Last Saturday, a heavily armed white man entered a grocery store in a predominantly African American neighborhood in Buffalo, New York and fired 50 rounds, killing 10 and injuring 3. His own ‘manifesto’, the racist words he scrawled on his firearm, and a history of social media posts all make one thing clear: this act of violence that took so many precious lives and terrorized an entire community was driven by white supremacy and the shooter’s own twisted fear and belief that white people are being ‘replaced’ by persons of color.
White supremacy and systematic violence against persons of color have been ugly stains on this nation’s history since white ancestors first stepped foot on this land. Today it continues to show up in a thousand different ways that harm, kill, and destroy, and it’s on the rise. The FBI reported that in 2020 the number of hate crimes were the highest they’d been in twelve years. (That number included violent crimes motivated by bias toward race, ethnicity, ancestry, religion, sexual orientation, disability, gender, and gender identity.)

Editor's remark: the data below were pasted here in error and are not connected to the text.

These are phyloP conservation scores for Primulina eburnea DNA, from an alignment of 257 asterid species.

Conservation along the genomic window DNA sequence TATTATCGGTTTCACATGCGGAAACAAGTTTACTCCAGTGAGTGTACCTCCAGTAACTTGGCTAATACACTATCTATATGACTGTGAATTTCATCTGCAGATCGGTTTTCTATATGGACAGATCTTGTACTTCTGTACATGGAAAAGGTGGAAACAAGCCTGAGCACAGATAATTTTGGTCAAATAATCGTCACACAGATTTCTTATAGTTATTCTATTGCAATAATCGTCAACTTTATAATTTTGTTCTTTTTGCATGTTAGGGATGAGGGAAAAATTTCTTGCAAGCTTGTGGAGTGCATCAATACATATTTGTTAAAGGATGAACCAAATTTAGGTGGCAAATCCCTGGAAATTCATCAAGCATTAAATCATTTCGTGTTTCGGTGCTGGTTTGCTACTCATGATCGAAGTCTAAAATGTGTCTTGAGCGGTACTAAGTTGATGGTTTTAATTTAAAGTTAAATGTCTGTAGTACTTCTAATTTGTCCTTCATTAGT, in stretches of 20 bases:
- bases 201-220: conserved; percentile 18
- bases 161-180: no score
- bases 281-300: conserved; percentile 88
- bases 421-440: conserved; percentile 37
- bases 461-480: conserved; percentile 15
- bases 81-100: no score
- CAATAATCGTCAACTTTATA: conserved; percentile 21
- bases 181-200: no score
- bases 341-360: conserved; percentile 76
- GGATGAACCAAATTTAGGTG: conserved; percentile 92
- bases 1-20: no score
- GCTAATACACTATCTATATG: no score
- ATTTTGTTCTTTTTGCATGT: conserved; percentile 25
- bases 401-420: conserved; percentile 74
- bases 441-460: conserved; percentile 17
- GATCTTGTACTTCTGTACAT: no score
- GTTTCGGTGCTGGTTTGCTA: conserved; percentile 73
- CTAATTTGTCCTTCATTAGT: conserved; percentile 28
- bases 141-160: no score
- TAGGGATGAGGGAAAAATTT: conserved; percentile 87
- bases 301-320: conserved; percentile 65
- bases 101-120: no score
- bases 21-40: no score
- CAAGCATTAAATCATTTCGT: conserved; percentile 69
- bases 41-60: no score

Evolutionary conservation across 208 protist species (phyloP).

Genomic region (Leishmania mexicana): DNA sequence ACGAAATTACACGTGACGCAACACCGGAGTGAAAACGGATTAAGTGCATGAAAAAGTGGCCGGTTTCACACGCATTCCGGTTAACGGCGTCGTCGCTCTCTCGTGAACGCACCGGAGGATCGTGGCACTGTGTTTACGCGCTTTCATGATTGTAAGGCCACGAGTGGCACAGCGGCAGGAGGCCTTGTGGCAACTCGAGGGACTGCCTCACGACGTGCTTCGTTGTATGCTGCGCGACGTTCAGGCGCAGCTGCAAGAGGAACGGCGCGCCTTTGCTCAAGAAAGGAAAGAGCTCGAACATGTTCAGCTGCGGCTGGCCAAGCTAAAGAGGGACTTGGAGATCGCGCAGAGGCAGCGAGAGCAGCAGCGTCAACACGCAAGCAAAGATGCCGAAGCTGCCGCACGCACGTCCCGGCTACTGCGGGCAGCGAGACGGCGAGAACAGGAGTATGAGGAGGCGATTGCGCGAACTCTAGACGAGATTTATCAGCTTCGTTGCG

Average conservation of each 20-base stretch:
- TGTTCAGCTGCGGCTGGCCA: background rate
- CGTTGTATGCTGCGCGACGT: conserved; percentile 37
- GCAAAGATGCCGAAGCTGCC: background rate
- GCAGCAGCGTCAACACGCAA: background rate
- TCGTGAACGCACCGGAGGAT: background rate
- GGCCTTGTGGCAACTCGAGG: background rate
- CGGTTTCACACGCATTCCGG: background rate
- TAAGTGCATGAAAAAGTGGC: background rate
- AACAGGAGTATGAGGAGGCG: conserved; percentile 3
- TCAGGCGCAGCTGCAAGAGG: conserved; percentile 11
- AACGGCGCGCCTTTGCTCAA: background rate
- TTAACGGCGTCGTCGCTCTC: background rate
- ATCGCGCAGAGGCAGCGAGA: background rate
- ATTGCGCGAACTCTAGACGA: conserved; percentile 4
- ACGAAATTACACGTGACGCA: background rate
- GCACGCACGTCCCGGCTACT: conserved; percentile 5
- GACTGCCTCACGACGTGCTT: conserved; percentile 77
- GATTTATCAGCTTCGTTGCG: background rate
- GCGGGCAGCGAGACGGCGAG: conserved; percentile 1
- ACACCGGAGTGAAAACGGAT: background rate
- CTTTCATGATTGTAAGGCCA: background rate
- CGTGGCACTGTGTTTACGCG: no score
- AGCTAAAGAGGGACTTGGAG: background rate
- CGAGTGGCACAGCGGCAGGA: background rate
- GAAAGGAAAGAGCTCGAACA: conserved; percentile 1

In the days since this horrific violence took place in Buffalo, many politicians and pundits have offered analysis, suggested necessary policy change, and extended their thoughts and prayers. As people of faith, of course we also lift our prayers for those who are grieving and those traumatized by this unfathomable event. But while we should join others in seeking substantive change legislatively and societally, our voice as Church must also be distinctive, rooted in the language of our faith.
In the Minnesota Conference United Church of Christ, we are called in this moment to:
- Confess the historic complicity of the Church in upholding white supremacy, and repent of the ways we as Church continue to do so today
- Remember that God in Jesus Christ is a God of infinite, embodied love, and that a faith that asks us to love our neighbor as ourselves has no room for hatred that excludes or destroys others
- Commit our energies and resources to dismantling racism in our time as a sign of our faithful dedication to creating the beloved community God intends for us all
- Join our prayers with those of others, beseeching God to comfort the grieving, stir our thirst for justice and peace, and guide our feet away from the things that make for bitterness and violence
- Recognize and honor the precious image of God, and the inherent dignity and worth thereof, in every person of all races, ethnicities, religions, sexual orientations, disabilities, and gender identities
- Testify in word and in deed to our kind of faith: a faith of extravagant welcome, Christ-like grace and mercy, fearless courage, and justice-seeking action in the world
May it be so.
Reverend Shari Prestemon, Conference Minister
(image from The Guardian)